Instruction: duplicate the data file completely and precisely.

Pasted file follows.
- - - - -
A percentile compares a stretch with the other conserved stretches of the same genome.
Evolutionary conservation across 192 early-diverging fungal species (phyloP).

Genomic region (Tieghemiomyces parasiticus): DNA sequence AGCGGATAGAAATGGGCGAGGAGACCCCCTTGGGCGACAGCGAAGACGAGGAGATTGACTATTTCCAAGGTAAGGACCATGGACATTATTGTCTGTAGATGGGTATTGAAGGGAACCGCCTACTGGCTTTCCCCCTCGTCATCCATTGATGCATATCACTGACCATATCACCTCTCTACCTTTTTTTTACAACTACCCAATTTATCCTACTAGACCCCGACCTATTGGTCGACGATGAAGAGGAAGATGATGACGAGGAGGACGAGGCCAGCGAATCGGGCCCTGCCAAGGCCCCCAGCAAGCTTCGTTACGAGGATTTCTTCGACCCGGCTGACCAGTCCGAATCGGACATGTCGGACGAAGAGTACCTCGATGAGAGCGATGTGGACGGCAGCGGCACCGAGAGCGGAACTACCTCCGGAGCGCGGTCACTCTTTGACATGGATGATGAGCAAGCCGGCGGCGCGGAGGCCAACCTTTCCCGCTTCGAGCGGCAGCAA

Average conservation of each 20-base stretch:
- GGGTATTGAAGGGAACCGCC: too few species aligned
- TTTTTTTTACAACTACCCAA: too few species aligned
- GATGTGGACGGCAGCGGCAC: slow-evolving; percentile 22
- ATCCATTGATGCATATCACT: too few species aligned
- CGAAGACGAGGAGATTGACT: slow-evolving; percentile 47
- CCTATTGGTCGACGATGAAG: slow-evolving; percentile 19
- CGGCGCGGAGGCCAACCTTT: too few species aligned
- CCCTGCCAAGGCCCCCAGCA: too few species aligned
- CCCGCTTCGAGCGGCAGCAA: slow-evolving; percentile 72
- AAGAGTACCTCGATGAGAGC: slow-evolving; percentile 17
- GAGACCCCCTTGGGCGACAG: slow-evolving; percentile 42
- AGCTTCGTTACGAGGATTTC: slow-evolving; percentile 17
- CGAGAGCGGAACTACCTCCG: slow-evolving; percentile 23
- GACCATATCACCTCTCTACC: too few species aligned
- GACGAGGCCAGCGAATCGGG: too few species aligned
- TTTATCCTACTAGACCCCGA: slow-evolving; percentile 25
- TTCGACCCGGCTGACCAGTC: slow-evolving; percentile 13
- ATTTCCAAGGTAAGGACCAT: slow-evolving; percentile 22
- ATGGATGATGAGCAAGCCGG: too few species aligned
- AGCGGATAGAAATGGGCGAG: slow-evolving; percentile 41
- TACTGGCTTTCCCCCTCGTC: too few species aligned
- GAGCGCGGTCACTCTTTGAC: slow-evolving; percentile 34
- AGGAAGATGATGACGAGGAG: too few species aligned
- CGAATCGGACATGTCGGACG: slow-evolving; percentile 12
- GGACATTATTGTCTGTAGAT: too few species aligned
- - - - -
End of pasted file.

A percentile compares a stretch with the other conserved stretches of the same genome.
Evolutionary conservation across 192 early-diverging fungal species (phyloP).

Genomic region (Tieghemiomyces parasiticus): DNA sequence AGCGGATAGAAATGGGCGAGGAGACCCCCTTGGGCGACAGCGAAGACGAGGAGATTGACTATTTCCAAGGTAAGGACCATGGACATTATTGTCTGTAGATGGGTATTGAAGGGAACCGCCTACTGGCTTTCCCCCTCGTCATCCATTGATGCATATCACTGACCATATCACCTCTCTACCTTTTTTTTACAACTACCCAATTTATCCTACTAGACCCCGACCTATTGGTCGACGATGAAGAGGAAGATGATGACGAGGAGGACGAGGCCAGCGAATCGGGCCCTGCCAAGGCCCCCAGCAAGCTTCGTTACGAGGATTTCTTCGACCCGGCTGACCAGTCCGAATCGGACATGTCGGACGAAGAGTACCTCGATGAGAGCGATGTGGACGGCAGCGGCACCGAGAGCGGAACTACCTCCGGAGCGCGGTCACTCTTTGACATGGATGATGAGCAAGCCGGCGGCGCGGAGGCCAACCTTTCCCGCTTCGAGCGGCAGCAA

Average conservation of each 20-base stretch:
- GGGTATTGAAGGGAACCGCC: too few species aligned
- TTTTTTTTACAACTACCCAA: too few species aligned
- GATGTGGACGGCAGCGGCAC: slow-evolving; percentile 22
- ATCCATTGATGCATATCACT: too few species aligned
- CGAAGACGAGGAGATTGACT: slow-evolving; percentile 47
- CCTATTGGTCGACGATGAAG: slow-evolving; percentile 19
- CGGCGCGGAGGCCAACCTTT: too few species aligned
- CCCTGCCAAGGCCCCCAGCA: too few species aligned
- CCCGCTTCGAGCGGCAGCAA: slow-evolving; percentile 72
- AAGAGTACCTCGATGAGAGC: slow-evolving; percentile 17
- GAGACCCCCTTGGGCGACAG: slow-evolving; percentile 42
- AGCTTCGTTACGAGGATTTC: slow-evolving; percentile 17
- CGAGAGCGGAACTACCTCCG: slow-evolving; percentile 23
- GACCATATCACCTCTCTACC: too few species aligned
- GACGAGGCCAGCGAATCGGG: too few species aligned
- TTTATCCTACTAGACCCCGA: slow-evolving; percentile 25
- TTCGACCCGGCTGACCAGTC: slow-evolving; percentile 13
- ATTTCCAAGGTAAGGACCAT: slow-evolving; percentile 22
- ATGGATGATGAGCAAGCCGG: too few species aligned
- AGCGGATAGAAATGGGCGAG: slow-evolving; percentile 41
- TACTGGCTTTCCCCCTCGTC: too few species aligned
- GAGCGCGGTCACTCTTTGAC: slow-evolving; percentile 34
- AGGAAGATGATGACGAGGAG: too few species aligned
- CGAATCGGACATGTCGGACG: slow-evolving; percentile 12
- GGACATTATTGTCTGTAGAT: too few species aligned